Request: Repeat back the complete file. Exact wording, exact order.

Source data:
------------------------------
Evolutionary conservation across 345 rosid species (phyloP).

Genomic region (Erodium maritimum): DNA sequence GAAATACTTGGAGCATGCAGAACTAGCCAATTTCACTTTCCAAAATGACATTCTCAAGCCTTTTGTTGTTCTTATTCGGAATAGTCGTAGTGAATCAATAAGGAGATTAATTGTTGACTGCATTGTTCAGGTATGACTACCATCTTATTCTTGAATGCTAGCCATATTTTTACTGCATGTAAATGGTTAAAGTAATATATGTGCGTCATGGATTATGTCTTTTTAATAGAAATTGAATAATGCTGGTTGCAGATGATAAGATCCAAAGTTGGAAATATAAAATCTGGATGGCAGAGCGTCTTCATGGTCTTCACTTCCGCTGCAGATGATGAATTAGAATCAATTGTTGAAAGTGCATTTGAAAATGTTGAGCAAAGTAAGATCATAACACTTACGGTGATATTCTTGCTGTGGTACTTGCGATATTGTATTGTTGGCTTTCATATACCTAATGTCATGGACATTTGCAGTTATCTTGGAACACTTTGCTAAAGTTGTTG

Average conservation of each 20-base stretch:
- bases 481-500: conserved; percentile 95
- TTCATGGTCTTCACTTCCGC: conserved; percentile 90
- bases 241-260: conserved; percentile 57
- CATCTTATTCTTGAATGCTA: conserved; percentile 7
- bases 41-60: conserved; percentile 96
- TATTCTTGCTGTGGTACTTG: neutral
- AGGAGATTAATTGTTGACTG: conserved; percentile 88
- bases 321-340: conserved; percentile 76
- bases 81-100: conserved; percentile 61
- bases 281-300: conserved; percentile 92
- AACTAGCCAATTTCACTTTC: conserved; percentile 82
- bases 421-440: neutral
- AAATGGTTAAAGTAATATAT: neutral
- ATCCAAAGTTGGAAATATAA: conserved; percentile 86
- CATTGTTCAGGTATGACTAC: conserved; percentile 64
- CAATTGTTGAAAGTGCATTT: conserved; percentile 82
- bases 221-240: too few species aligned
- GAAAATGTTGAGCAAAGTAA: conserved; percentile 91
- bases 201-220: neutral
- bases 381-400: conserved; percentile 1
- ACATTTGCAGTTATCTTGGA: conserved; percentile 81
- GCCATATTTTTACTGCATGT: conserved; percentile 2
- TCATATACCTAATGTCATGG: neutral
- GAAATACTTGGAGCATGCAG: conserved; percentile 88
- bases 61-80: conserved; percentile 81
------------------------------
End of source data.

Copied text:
Evolutionary conservation across 345 rosid species (phyloP).

Genomic region (Erodium maritimum): DNA sequence GAAATACTTGGAGCATGCAGAACTAGCCAATTTCACTTTCCAAAATGACATTCTCAAGCCTTTTGTTGTTCTTATTCGGAATAGTCGTAGTGAATCAATAAGGAGATTAATTGTTGACTGCATTGTTCAGGTATGACTACCATCTTATTCTTGAATGCTAGCCATATTTTTACTGCATGTAAATGGTTAAAGTAATATATGTGCGTCATGGATTATGTCTTTTTAATAGAAATTGAATAATGCTGGTTGCAGATGATAAGATCCAAAGTTGGAAATATAAAATCTGGATGGCAGAGCGTCTTCATGGTCTTCACTTCCGCTGCAGATGATGAATTAGAATCAATTGTTGAAAGTGCATTTGAAAATGTTGAGCAAAGTAAGATCATAACACTTACGGTGATATTCTTGCTGTGGTACTTGCGATATTGTATTGTTGGCTTTCATATACCTAATGTCATGGACATTTGCAGTTATCTTGGAACACTTTGCTAAAGTTGTTG

Average conservation of each 20-base stretch:
- bases 481-500: conserved; percentile 95
- TTCATGGTCTTCACTTCCGC: conserved; percentile 90
- bases 241-260: conserved; percentile 57
- CATCTTATTCTTGAATGCTA: conserved; percentile 7
- bases 41-60: conserved; percentile 96
- TATTCTTGCTGTGGTACTTG: neutral
- AGGAGATTAATTGTTGACTG: conserved; percentile 88
- bases 321-340: conserved; percentile 76
- bases 81-100: conserved; percentile 61
- bases 281-300: conserved; percentile 92
- AACTAGCCAATTTCACTTTC: conserved; percentile 82
- bases 421-440: neutral
- AAATGGTTAAAGTAATATAT: neutral
- ATCCAAAGTTGGAAATATAA: conserved; percentile 86
- CATTGTTCAGGTATGACTAC: conserved; percentile 64
- CAATTGTTGAAAGTGCATTT: conserved; percentile 82
- bases 221-240: too few species aligned
- GAAAATGTTGAGCAAAGTAA: conserved; percentile 91
- bases 201-220: neutral
- bases 381-400: conserved; percentile 1
- ACATTTGCAGTTATCTTGGA: conserved; percentile 81
- GCCATATTTTTACTGCATGT: conserved; percentile 2
- TCATATACCTAATGTCATGG: neutral
- GAAATACTTGGAGCATGCAG: conserved; percentile 88
- bases 61-80: conserved; percentile 81